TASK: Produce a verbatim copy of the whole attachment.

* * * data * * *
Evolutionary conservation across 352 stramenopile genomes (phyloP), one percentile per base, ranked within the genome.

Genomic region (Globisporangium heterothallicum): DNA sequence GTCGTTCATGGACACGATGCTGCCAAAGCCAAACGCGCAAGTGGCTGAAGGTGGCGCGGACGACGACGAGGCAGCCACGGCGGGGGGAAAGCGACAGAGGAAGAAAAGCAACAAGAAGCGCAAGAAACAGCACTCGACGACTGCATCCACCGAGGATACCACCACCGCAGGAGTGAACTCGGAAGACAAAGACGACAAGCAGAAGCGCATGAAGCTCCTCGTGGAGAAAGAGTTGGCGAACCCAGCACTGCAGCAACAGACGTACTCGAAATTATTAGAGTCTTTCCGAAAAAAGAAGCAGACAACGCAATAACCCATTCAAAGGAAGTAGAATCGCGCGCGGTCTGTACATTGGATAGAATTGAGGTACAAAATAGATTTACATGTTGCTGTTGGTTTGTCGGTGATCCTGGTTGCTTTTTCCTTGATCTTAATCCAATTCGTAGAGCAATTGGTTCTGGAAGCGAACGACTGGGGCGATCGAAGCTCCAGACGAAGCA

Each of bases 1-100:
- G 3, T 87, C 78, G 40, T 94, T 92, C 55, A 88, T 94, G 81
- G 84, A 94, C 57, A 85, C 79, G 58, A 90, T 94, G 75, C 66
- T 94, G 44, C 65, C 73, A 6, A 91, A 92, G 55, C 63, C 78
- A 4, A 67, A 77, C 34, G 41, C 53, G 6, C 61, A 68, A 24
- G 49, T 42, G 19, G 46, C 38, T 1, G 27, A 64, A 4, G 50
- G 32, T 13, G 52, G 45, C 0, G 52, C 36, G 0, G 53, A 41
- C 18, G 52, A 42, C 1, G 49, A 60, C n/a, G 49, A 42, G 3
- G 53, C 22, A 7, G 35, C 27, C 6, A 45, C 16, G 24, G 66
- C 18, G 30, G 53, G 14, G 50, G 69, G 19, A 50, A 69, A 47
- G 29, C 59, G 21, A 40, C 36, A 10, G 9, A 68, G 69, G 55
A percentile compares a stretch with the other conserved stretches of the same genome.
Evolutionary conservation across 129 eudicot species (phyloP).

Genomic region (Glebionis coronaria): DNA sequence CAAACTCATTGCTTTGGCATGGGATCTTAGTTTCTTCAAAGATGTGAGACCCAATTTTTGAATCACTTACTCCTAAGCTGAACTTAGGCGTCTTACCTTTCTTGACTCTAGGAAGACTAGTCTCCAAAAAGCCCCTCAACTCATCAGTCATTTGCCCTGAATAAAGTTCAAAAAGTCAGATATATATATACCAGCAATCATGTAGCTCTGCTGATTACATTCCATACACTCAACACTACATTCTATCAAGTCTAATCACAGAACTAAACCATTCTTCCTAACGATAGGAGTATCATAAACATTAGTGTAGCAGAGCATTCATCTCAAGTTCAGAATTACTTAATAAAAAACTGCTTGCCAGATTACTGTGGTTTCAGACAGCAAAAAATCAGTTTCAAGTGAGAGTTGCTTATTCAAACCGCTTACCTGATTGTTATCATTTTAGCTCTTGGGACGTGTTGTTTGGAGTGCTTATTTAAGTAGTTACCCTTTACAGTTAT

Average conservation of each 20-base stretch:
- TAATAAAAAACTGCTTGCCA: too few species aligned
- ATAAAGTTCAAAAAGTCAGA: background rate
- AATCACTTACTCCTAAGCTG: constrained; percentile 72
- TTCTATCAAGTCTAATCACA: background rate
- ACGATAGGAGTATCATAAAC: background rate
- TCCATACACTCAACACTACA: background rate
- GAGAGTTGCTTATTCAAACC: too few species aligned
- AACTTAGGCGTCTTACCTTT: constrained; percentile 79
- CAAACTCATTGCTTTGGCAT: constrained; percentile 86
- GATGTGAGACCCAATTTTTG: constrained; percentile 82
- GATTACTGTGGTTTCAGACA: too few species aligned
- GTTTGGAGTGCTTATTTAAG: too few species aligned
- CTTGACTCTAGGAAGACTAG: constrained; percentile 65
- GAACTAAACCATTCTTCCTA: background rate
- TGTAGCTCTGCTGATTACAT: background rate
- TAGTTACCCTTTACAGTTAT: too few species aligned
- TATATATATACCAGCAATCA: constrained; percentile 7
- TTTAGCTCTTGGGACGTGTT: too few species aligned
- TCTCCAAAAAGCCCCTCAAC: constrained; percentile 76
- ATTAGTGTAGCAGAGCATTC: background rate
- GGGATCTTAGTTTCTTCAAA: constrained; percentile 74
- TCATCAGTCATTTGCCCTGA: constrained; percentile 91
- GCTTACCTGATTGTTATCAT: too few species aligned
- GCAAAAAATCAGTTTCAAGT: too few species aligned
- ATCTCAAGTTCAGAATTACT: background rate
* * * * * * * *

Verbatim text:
Evolutionary conservation across 352 stramenopile genomes (phyloP), one percentile per base, ranked within the genome.

Genomic region (Globisporangium heterothallicum): DNA sequence GTCGTTCATGGACACGATGCTGCCAAAGCCAAACGCGCAAGTGGCTGAAGGTGGCGCGGACGACGACGAGGCAGCCACGGCGGGGGGAAAGCGACAGAGGAAGAAAAGCAACAAGAAGCGCAAGAAACAGCACTCGACGACTGCATCCACCGAGGATACCACCACCGCAGGAGTGAACTCGGAAGACAAAGACGACAAGCAGAAGCGCATGAAGCTCCTCGTGGAGAAAGAGTTGGCGAACCCAGCACTGCAGCAACAGACGTACTCGAAATTATTAGAGTCTTTCCGAAAAAAGAAGCAGACAACGCAATAACCCATTCAAAGGAAGTAGAATCGCGCGCGGTCTGTACATTGGATAGAATTGAGGTACAAAATAGATTTACATGTTGCTGTTGGTTTGTCGGTGATCCTGGTTGCTTTTTCCTTGATCTTAATCCAATTCGTAGAGCAATTGGTTCTGGAAGCGAACGACTGGGGCGATCGAAGCTCCAGACGAAGCA

Each of bases 1-100:
- G 3, T 87, C 78, G 40, T 94, T 92, C 55, A 88, T 94, G 81
- G 84, A 94, C 57, A 85, C 79, G 58, A 90, T 94, G 75, C 66
- T 94, G 44, C 65, C 73, A 6, A 91, A 92, G 55, C 63, C 78
- A 4, A 67, A 77, C 34, G 41, C 53, G 6, C 61, A 68, A 24
- G 49, T 42, G 19, G 46, C 38, T 1, G 27, A 64, A 4, G 50
- G 32, T 13, G 52, G 45, C 0, G 52, C 36, G 0, G 53, A 41
- C 18, G 52, A 42, C 1, G 49, A 60, C n/a, G 49, A 42, G 3
- G 53, C 22, A 7, G 35, C 27, C 6, A 45, C 16, G 24, G 66
- C 18, G 30, G 53, G 14, G 50, G 69, G 19, A 50, A 69, A 47
- G 29, C 59, G 21, A 40, C 36, A 10, G 9, A 68, G 69, G 55
A percentile compares a stretch with the other conserved stretches of the same genome.
Evolutionary conservation across 129 eudicot species (phyloP).

Genomic region (Glebionis coronaria): DNA sequence CAAACTCATTGCTTTGGCATGGGATCTTAGTTTCTTCAAAGATGTGAGACCCAATTTTTGAATCACTTACTCCTAAGCTGAACTTAGGCGTCTTACCTTTCTTGACTCTAGGAAGACTAGTCTCCAAAAAGCCCCTCAACTCATCAGTCATTTGCCCTGAATAAAGTTCAAAAAGTCAGATATATATATACCAGCAATCATGTAGCTCTGCTGATTACATTCCATACACTCAACACTACATTCTATCAAGTCTAATCACAGAACTAAACCATTCTTCCTAACGATAGGAGTATCATAAACATTAGTGTAGCAGAGCATTCATCTCAAGTTCAGAATTACTTAATAAAAAACTGCTTGCCAGATTACTGTGGTTTCAGACAGCAAAAAATCAGTTTCAAGTGAGAGTTGCTTATTCAAACCGCTTACCTGATTGTTATCATTTTAGCTCTTGGGACGTGTTGTTTGGAGTGCTTATTTAAGTAGTTACCCTTTACAGTTAT

Average conservation of each 20-base stretch:
- TAATAAAAAACTGCTTGCCA: too few species aligned
- ATAAAGTTCAAAAAGTCAGA: background rate
- AATCACTTACTCCTAAGCTG: constrained; percentile 72
- TTCTATCAAGTCTAATCACA: background rate
- ACGATAGGAGTATCATAAAC: background rate
- TCCATACACTCAACACTACA: background rate
- GAGAGTTGCTTATTCAAACC: too few species aligned
- AACTTAGGCGTCTTACCTTT: constrained; percentile 79
- CAAACTCATTGCTTTGGCAT: constrained; percentile 86
- GATGTGAGACCCAATTTTTG: constrained; percentile 82
- GATTACTGTGGTTTCAGACA: too few species aligned
- GTTTGGAGTGCTTATTTAAG: too few species aligned
- CTTGACTCTAGGAAGACTAG: constrained; percentile 65
- GAACTAAACCATTCTTCCTA: background rate
- TGTAGCTCTGCTGATTACAT: background rate
- TAGTTACCCTTTACAGTTAT: too few species aligned
- TATATATATACCAGCAATCA: constrained; percentile 7
- TTTAGCTCTTGGGACGTGTT: too few species aligned
- TCTCCAAAAAGCCCCTCAAC: constrained; percentile 76
- ATTAGTGTAGCAGAGCATTC: background rate
- GGGATCTTAGTTTCTTCAAA: constrained; percentile 74
- TCATCAGTCATTTGCCCTGA: constrained; percentile 91
- GCTTACCTGATTGTTATCAT: too few species aligned
- GCAAAAAATCAGTTTCAAGT: too few species aligned
- ATCTCAAGTTCAGAATTACT: background rate